07 Dec 2018

The objective to leave a social legacy giving opportunities to young people, forming a bridge between the current Youth Olympic Games host city and the home for the 2020 Olympic Games, the Buenos Aires-Tokyo project began earlier this year in March.

Supported by Stag and the Foundation for Global Sports Development, on Thursday 11th October in the Argentine capital city, the initiative was officially launched.

by Romina Concha Sepulveda, ITTF Foundation Consultant

Appropriately, the venue chosen was the Japanese Gardens, a symbol of the friendship between Argentina and Japan, an understanding which commenced with migration some 120 years ago.

Many dignitaries graced the occasion. Notably present was Thomas Weikert, both ITTF President and ITTF Foundation President; he attended alongside Li Lingwei, member of the International Olympic Committee and Chair of the Co-ordination Commission for the third Summer Youth Olympic Games in Buenos Aires. Likewise Fernando Joffre, President of the Argentina Table Tennis Federation, as well as Masahiro Maehara, ITTF Executive Vice President and Vice Chair of the Japanese Table Tennis Federation were welcome guests, as was Ryu Seungmin and fellow athlete role model Galia Dvorak.

Similarly, present were representatives from the seven project locations in Buenos Aires which had been administered by the local project co-ordinator Soledad Tenzi.

Thomas Weikert opened proceedings, highlighting the importance of social responsibility with the strategy of the International Table Tennis Federation, explaining that the Buenos Aires-Tokyo initiative is the first legacy project of the ITTF Foundation.

Following Thomas Weikert, Li Lingwei expressed her gratitude for the endeavours that had been made, explaining that the project was part of a wider Olympic legacy. Next to speak was Fernando Joffre; he stated firmly that the project will continue until 2019, the focus very much being to use table tennis as a social and inclusive sport targeting young people, promoting values and creating bridges between different social groups.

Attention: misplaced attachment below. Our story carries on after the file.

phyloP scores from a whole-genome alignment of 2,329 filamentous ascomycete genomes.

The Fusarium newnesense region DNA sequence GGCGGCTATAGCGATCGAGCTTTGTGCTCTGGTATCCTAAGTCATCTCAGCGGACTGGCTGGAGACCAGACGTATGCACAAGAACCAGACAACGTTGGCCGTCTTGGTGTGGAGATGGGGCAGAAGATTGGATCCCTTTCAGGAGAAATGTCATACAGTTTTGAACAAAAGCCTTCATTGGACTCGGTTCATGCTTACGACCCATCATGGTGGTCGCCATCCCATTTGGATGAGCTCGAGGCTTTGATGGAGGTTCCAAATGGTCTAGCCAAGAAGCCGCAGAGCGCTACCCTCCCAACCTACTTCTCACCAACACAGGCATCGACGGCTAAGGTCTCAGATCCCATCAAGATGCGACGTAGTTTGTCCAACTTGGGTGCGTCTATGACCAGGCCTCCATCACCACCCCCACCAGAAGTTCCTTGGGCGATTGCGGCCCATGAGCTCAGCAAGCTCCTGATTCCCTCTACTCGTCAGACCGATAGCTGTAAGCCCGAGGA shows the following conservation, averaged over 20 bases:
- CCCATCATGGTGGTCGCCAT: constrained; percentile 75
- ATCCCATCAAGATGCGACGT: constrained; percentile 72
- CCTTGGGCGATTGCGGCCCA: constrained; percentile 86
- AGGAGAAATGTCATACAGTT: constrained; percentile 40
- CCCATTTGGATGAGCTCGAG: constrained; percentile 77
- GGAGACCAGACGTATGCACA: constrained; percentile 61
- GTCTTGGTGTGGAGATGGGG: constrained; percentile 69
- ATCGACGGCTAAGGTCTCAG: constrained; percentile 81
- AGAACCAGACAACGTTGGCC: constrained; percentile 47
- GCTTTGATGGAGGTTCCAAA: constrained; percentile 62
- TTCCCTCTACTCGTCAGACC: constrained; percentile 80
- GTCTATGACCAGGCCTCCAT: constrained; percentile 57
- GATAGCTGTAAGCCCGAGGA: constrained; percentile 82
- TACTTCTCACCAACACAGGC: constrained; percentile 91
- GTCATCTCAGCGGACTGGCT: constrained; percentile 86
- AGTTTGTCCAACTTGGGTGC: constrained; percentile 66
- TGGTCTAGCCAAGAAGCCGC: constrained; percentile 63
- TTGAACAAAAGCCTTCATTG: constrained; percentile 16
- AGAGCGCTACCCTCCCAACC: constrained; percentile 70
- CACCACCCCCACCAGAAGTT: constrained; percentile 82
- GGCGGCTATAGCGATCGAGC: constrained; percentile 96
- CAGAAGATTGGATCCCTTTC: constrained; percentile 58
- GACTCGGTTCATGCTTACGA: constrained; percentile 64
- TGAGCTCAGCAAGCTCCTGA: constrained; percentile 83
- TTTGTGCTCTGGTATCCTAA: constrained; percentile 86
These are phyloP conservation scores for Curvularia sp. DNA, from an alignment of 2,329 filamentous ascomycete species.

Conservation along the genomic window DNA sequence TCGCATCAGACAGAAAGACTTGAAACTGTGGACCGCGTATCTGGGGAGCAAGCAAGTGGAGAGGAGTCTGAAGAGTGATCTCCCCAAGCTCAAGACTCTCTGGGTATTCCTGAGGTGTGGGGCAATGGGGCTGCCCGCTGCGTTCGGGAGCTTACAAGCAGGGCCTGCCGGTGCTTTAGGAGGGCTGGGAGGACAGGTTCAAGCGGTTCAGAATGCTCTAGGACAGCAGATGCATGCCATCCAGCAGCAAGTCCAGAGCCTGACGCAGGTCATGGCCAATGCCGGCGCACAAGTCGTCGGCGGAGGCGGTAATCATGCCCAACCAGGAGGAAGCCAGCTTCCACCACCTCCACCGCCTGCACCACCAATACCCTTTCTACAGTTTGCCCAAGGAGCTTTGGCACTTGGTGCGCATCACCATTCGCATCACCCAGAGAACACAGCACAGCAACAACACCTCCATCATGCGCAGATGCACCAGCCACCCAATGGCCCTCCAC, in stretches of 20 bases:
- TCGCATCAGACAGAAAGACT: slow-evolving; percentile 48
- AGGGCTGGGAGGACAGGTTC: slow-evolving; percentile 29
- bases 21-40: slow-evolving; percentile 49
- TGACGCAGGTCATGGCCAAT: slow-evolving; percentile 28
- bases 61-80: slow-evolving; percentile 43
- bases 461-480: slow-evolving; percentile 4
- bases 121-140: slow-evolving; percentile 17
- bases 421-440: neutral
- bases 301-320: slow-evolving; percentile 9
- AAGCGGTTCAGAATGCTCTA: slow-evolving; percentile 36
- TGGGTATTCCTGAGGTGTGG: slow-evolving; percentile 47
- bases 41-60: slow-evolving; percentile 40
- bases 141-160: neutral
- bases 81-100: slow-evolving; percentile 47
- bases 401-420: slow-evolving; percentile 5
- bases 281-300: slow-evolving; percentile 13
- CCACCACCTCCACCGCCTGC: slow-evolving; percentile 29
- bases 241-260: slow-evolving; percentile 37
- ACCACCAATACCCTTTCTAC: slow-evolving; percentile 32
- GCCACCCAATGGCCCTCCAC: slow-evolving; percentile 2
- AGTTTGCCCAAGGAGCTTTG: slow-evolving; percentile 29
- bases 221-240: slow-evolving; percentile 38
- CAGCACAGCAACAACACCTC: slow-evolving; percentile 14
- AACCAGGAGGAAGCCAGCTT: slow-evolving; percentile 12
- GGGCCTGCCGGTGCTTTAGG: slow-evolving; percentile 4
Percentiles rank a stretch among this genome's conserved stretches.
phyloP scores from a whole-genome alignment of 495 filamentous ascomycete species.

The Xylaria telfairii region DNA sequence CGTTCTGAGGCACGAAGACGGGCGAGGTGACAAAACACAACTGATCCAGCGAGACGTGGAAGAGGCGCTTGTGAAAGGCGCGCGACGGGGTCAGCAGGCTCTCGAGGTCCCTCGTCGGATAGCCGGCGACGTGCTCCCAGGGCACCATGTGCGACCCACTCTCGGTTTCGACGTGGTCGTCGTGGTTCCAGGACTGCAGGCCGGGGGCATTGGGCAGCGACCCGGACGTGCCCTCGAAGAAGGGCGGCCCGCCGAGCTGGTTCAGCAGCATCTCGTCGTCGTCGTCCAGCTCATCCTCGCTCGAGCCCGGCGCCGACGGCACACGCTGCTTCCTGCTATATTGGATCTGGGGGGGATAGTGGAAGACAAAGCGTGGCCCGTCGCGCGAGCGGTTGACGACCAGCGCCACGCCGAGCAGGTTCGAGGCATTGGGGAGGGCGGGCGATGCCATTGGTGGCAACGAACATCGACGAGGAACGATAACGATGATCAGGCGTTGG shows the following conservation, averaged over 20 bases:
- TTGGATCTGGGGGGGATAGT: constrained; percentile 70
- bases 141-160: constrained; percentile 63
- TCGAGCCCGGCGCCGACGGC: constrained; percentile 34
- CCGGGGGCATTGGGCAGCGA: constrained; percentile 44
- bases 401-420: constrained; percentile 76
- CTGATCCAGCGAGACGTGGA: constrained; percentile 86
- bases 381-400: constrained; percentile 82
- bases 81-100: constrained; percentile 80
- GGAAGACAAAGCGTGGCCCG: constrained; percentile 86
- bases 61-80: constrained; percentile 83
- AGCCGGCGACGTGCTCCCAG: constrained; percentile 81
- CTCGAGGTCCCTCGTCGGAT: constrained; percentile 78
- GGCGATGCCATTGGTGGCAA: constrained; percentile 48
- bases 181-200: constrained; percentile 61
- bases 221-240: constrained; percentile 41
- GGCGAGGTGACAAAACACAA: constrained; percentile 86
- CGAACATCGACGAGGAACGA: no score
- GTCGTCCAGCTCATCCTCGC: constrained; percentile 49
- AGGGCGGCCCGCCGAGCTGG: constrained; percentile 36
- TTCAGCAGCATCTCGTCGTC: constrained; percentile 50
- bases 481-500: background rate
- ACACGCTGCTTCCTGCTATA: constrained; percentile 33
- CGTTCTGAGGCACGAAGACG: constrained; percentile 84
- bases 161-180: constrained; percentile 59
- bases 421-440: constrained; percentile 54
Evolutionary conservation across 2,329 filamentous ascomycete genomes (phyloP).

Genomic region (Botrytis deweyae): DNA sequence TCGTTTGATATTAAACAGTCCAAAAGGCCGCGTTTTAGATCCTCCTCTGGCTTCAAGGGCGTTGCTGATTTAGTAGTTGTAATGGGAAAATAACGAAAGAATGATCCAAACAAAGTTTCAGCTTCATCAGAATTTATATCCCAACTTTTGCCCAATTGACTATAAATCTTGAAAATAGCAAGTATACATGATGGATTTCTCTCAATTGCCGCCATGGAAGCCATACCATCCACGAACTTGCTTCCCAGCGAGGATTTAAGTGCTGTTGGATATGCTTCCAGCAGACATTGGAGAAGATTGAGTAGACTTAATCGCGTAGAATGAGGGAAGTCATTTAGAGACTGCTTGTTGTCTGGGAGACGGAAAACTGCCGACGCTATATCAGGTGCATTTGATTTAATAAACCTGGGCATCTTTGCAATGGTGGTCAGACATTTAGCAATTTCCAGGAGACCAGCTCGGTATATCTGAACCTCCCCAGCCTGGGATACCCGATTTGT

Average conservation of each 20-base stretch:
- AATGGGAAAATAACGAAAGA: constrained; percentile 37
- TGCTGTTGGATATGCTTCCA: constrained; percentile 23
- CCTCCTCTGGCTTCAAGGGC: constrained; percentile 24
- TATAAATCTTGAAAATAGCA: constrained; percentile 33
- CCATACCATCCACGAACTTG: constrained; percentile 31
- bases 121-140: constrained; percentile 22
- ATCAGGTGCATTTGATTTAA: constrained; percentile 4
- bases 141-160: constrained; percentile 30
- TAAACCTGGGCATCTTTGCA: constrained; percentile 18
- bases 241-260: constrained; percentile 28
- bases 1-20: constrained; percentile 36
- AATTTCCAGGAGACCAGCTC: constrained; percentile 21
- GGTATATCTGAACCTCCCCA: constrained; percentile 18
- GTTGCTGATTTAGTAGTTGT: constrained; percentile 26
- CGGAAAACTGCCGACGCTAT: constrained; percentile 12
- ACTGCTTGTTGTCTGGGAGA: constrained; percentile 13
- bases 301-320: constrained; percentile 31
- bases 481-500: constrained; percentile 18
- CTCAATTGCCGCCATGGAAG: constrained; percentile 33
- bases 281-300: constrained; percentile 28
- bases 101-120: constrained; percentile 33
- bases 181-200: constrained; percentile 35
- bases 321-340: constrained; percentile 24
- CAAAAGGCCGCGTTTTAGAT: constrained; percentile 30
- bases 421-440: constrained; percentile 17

“The idea was to plant seeds with values. We wanted to reach schools in the area of the Youth Olympic Games, like Villa Martelli, which impoverished children attend. The project has reached people with disabilities, so we are working with two organisations in Moron and Castelar, cities in the province of Buenos Aires. The project has also been developed outside Buenos Aires, in Misiones province, 1,000 kilometres from the capital city. We, as a national association, don’t only work to detect talents but also to promote social responsibility.” Fernando Joffre.

Concluding the speeches, Masahiro Maehara stressed that the project was also about friendship between two countries, people from different cultural or social backgrounds. Similar to all who had addressed those present, when needed most lucid translation services were provided by Wiebke Scheffler, ITTF Foundation Manager.

Formalities over, entertainment was on the agenda; Tango and Taiko as well as traditional Japanese drums delighted all present, so did the opportunity to play against Ryu Seungmin and Galia Dvorak.

Proceedings concluded with the appearance of Los Parraleños, a group of Japanese descendants who combined local Argentine cumbia music wearing kimonos with lips in the form of kisses painted on their faces.

Just as when playing table tennis, the children and adults enjoyed the show; any perceived gap between generations and cultures was successfully bridged, the cities of Buenos Aires and Tokyo were in harmony.

ITTF Foundation Buenos Aires 2018 Youth Olympic Games Thomas Weikert Galia Dvorak Ryu Seungmin Masahiro Maehara Fernando Joffre Soledad Tenzi. Li Lingwei

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Day 9 - Buenos Aires 2018 Youth Olympic Games